Windows Azure Armageddon
Windows Azure Armageddon
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Learn how to migrate and modernize stateless applications and run them in a Kubernetes cluster.
At 12:54 PM on 2/22/2013, I received the following DOWN Alert message from Pingdom for my OakLeaf Systems Azure Table Services Sample Project demo from my Cloud Computing with the Windows Azure Platform book:
When I attempted to run the sample Web Role project at http://oakleaf.cloudapp.net, I received an error message for an unhandled exception stating that an expired HTTPS certificate caused the problem. Here’s the Windows Azure team’s explanation:
Here’s Pingdom’s UP alert at 8:28 PM last night:
Prior to this incident, the sample project had run in the South Central (San Antonio, TX) data center for nine months within the 99.9% availability SLA, as reported in my monthly Uptime Reports. Here’s the latest monthly uptime report data since June, 2011:
Following is the historical report for those services affected by the expired certificate:
It’s obvious that some minor functionary in the Windows Azure bureaucracy missed an item on his or her todo list yesterday. It’s equally obvious that this is a helluva way to run a cloud service (with apologies to Peter Arno and John Luther (Casey) Jones.)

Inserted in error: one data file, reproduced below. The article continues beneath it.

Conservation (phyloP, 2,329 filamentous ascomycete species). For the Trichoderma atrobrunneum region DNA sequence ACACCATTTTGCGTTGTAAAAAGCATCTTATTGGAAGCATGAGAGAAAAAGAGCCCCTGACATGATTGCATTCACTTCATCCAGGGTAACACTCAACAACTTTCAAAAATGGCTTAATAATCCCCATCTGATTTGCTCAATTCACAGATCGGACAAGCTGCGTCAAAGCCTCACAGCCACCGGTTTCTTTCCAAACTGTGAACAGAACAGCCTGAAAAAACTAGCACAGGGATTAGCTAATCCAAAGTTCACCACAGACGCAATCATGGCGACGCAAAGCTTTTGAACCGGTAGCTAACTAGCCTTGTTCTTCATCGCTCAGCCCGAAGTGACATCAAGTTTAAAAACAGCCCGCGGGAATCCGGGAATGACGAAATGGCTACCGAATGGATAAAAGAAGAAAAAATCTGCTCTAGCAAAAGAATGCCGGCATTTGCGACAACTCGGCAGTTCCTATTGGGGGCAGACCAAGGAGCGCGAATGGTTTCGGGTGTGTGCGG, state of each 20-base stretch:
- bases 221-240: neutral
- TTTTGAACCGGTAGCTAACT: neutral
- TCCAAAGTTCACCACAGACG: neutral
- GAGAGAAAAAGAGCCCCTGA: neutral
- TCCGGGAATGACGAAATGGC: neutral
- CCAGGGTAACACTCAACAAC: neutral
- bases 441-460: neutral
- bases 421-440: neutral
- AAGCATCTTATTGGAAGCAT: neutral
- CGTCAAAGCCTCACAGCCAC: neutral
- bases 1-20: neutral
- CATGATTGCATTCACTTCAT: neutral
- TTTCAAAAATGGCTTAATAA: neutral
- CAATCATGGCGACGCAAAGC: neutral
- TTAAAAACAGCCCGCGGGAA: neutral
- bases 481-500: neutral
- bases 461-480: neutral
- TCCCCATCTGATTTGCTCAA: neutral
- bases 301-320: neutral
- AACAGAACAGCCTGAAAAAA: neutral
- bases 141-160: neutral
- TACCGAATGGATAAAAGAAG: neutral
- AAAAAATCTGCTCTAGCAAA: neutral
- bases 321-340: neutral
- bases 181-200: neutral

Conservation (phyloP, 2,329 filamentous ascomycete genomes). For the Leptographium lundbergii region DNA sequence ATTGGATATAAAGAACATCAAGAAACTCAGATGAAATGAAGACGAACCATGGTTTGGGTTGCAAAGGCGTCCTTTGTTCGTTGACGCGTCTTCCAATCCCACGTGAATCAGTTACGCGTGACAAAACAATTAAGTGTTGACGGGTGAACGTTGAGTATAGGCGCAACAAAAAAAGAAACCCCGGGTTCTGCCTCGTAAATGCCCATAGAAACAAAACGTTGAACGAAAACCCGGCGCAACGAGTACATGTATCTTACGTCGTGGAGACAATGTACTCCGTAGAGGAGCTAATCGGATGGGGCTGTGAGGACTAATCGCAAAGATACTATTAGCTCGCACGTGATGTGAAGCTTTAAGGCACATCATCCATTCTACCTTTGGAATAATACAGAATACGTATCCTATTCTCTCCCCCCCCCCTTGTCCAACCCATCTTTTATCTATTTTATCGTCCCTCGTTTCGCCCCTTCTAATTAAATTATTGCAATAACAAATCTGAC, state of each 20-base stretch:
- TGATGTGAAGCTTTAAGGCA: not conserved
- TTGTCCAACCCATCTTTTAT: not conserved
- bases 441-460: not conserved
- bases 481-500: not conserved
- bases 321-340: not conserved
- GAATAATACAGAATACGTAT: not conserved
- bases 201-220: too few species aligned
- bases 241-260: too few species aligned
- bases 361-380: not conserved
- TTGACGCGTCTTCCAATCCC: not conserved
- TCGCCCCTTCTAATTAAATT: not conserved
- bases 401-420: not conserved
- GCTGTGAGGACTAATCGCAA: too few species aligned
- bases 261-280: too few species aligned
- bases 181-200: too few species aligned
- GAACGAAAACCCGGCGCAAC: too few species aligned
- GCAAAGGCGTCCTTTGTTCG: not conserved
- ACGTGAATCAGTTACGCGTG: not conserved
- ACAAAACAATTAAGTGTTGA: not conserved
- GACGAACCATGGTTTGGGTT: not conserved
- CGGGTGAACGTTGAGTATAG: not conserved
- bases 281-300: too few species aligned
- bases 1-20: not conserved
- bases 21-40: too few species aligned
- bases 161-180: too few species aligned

Adrian Cockcroft (@adrianco) noted that “Azure had a cert outage a year ago” in a 2/23/2013 Tweet:
Microsoft’s Bill Liang posted a Summary of Windows Azure Service Disruption on Feb 29th, 2012, which was caused by expiration of a “transfer certificate,” on 3/9/2013:
… So that the application secrets, like certificates, are always encrypted when transmitted over the physical or logical networks, the GA creates a “transfer certificate” when it initializes. The first step the GA takes during the setup of its connection with the HA is to pass the HA the public key version of the transfer certificate. The HA can then encrypt secrets and because only the GA has the private key, only the GA in the target VM can decrypt those secrets.
When the GA creates the transfer certificate, it gives it a one year validity range. It uses midnight UST of the current day as the valid-from date and one year from that date as the valid-to date. The leap day bug is that the GA calculated the valid-to date by simply taking the current date and adding one to its year. That meant that any GA that tried to create a transfer certificate on leap day set a valid-to date of February 29, 2013, an invalid date that caused the certificate creation to fail. …
Published at DZone with permission of Roger Jennings . See the original article here.
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